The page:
• Team Switzerland: Mediates between Tony and Phil, but he bungles it completely when he pointlessly brings up the death of Billy Leotardo.
  • Took a Level in Kindness
  • Villainous Friendship: With Lorraine Calluzo. He's very angered when Phil Leotardo kills her.
  • The Wrongful Heir to the Throne: Despite being the legitimate heir of Carmine Sr., a sizable faction of the Lupertazzi Family led by Johnny Sack contests his succession, not least because he is glaringly lacking in his father's cunning and ruthless decisiveness.

    John "Johnny Sack" Sacramoni 

John "Johnny Sack" Sacramoni

Played by: Vincent Curatola

https://static.tvtropes.org/pmwiki/pub/images/sackvwx2013_9765.jpg
" What's this, the fucking U.N. now?!"

" Don't talk crazy!!....You want to commit suicide? Pills are a lot easier!"

Underboss of the Lupertazzi crime family, and old friend of Tony Soprano.

  • Alas, Poor Villain: He's given a rare emphatic death, dying after a long illness and surrounded by his anguished family, underscoring that a broken mobster is still a human being. In-universe, even the gangsters who are disappointed in him breaking the omerta are saddened by his passing and honor his memory.
  • Be Careful What You Wish For: He's a New York underboss eager to be Number One, but once he gets there, everything starts to go awry.
  • Berserk Button: Cracking any jokes about his wife's weight. He even starts a vendetta against Ralph Cifaretto because of it.
  • Big Bad: In Season 5. Upon learning that Tony Soprano's cousin has joined forces against him with Little Carmine, he and his brutal right-hand man, Phil Leotardo, effectively declare war on the entire Soprano Crime Family.
  • Big Bad Duumvirate: With Carmine Lupertazzi in Season 4.
  • Big Girl: His beloved wife.
  • Butt-Monkey: His whole arc in Season 6, when he falls from grace and suffers from a declining health.
  • The Chains of Commanding: Soon learns that Tony's warnings about it were true.
  • Chubby Chaser: He doesn't mind at all about how his wife is morbidly obese.
  • The Consigliere: To Carmine Sr.
  • Cool Car: As he gets closer to becoming Boss in Season 5, he splashes out on a new Maserati (which later ends up being sold to Christopher Moltisanti after he goes to prison).
  • Deadpan Snarker
  • A Death in the Limelight: Stage 5.
  • Disproportionate Retribution: Tries to have Ralph killed for the crime of taking a jab at his wife's weight. Johnny claims that this is perfectly valid and that he wouldn't have needed to ask permission to avenge his wife's honour in the mob's heyday, but mobsters far more senior than Johnny find the entire thing ridiculous and demand that he settle it amicably.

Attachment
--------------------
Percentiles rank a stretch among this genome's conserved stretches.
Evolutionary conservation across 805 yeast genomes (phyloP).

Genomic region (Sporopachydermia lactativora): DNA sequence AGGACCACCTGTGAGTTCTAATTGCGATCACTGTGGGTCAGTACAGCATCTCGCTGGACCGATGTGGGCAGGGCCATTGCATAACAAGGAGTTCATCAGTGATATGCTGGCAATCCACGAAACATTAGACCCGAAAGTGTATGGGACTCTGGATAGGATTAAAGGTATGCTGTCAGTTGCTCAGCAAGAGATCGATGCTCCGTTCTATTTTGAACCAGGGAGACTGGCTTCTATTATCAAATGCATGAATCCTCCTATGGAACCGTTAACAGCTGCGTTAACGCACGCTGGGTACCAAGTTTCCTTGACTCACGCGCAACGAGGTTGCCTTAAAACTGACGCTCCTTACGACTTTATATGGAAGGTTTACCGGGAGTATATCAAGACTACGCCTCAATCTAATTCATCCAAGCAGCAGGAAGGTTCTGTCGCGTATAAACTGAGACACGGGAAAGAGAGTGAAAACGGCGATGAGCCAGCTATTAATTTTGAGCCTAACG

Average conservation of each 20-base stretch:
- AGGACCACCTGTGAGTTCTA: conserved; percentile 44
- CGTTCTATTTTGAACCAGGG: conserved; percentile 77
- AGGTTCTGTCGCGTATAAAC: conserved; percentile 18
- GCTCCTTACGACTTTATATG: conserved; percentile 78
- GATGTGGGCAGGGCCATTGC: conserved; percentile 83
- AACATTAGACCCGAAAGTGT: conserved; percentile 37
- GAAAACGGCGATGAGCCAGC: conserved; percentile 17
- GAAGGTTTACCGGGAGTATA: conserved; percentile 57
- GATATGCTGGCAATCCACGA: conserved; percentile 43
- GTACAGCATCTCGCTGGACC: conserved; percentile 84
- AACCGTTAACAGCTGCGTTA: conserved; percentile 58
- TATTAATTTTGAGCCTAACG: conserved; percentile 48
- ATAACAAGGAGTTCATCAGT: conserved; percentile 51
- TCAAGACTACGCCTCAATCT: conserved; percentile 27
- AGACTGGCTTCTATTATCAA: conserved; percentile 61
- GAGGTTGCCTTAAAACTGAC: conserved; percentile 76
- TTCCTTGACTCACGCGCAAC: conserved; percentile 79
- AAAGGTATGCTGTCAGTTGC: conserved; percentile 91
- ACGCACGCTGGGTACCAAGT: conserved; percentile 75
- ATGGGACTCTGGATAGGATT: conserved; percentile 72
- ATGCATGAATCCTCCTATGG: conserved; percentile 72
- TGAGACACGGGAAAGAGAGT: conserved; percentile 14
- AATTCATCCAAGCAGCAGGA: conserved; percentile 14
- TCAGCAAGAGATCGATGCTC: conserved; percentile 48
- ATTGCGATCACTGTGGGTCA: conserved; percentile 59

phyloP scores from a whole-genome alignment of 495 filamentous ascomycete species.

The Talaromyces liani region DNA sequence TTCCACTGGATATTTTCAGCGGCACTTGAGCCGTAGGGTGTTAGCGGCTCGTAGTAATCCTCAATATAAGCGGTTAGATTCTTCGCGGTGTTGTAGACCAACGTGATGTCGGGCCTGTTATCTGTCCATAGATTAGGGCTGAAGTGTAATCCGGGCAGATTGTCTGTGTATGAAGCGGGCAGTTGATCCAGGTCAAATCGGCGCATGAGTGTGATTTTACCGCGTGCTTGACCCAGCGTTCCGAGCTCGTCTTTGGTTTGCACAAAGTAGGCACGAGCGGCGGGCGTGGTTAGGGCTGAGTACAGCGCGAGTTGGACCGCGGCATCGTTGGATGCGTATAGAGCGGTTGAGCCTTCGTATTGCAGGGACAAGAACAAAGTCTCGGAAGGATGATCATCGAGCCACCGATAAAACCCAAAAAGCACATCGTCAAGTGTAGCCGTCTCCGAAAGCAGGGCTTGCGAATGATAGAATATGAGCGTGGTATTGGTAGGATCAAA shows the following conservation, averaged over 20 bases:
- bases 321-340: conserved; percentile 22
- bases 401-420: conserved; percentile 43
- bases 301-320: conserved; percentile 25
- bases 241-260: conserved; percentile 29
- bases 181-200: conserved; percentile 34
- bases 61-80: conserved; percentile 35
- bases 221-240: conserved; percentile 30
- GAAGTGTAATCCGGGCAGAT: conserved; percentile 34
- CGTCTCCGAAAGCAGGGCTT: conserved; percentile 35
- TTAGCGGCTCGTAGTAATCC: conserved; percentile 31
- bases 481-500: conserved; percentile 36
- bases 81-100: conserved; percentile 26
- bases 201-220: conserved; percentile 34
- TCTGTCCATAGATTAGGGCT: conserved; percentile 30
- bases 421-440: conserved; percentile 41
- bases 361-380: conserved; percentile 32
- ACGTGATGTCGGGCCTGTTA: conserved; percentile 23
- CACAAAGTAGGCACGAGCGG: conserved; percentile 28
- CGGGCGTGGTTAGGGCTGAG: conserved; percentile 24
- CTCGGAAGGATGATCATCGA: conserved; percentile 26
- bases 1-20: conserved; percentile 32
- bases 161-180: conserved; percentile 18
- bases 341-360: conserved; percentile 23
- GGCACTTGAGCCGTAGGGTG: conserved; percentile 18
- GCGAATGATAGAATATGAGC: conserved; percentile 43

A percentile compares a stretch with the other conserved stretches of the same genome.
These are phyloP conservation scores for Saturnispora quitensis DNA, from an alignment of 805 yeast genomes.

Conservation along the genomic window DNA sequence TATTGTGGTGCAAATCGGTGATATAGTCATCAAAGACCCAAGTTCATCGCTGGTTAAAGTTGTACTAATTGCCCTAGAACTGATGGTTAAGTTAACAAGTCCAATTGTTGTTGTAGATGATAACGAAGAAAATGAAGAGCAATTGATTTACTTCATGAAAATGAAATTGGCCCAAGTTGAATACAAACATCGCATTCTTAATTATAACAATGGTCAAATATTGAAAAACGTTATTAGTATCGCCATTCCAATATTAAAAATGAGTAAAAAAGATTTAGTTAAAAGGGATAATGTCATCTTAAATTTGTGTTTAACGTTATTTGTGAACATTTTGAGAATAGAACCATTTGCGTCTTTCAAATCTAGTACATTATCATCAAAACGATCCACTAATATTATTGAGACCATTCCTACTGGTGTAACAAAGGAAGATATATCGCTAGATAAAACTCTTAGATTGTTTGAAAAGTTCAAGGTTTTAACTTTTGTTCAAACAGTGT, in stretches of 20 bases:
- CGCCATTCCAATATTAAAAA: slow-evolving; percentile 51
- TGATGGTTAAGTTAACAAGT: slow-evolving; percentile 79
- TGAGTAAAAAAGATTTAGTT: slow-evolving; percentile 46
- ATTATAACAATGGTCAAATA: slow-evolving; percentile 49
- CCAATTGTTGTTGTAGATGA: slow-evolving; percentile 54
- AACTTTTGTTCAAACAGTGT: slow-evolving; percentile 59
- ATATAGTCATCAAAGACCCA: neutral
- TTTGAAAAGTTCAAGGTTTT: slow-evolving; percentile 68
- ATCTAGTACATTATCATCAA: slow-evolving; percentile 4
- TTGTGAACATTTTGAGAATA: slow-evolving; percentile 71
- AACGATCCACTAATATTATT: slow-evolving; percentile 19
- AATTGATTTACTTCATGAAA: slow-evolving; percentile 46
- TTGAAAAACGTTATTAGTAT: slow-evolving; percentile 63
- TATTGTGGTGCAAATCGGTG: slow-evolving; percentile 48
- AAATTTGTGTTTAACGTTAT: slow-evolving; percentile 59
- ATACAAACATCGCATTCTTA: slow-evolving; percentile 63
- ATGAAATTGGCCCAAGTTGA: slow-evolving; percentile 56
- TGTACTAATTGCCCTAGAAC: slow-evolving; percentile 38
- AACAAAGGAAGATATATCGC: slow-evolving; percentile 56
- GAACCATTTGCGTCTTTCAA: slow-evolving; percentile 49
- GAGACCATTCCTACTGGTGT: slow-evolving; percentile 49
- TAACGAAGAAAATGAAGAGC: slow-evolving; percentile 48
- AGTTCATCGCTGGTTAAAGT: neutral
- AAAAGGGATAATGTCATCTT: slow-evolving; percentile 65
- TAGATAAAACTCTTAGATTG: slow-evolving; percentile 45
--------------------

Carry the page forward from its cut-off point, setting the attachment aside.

• The Dragon: To Carmine Lupertazzi, Sr..
  • Dragon Ascendant: A brief stint as The Don after Carmine's death and a mob war.
  • Drunk with Power: He becomes less pragmatic and more ruthless after Carmine Sr. dies. Discussed by the Jersey crew.
  • Faux Affably Evil: Despite being genuinely devoted to his wife and children, he acts friendly and charming towards others only to the extent that doing so advances his own interests.
  • Greater-Scope Villain: For Seasons 1-3 as the foremost representative of the massive Lupertazzi Crime Family.
  • Hair-Trigger Temper: Several ultimately minor issues in the series are blown up by his resentfulness, pride, and rigid sense of honour.
  • Happily Married: Except for a minor incident, one of the best/rare examples. Unlike almost every other mobster in the series (with the exception of Bobby), he is never shown or even mentioned cheating on his wife.
  • Hidden Depths: A genuinely loving husband and father in spite of being a mob boss.
  • Honor Before Reason: Usually inverted, as he's a very pragmatic businessman, but when he uses the honor angle during the conflict with Ralph over the weight of his wife, Carmine disagrees and Johnny almost pays with his life for it.
  • Irrational Hatred: He quickly develops a strong dislike for Christopher over very minor issues, such as offering unwanted advice. John makes it clear that as far as he's concerned, Chris is an upjumped brat who should still be waiting outside in the car; he even floats the idea of Chris being murdered during the Tony B incident. His relentless crusade against Ralph for allegedly insulting his wife could also fall into this: even Johnny's own traditionalist, by-the-book don thinks that trying to put a hit on the guy over it is completely insane.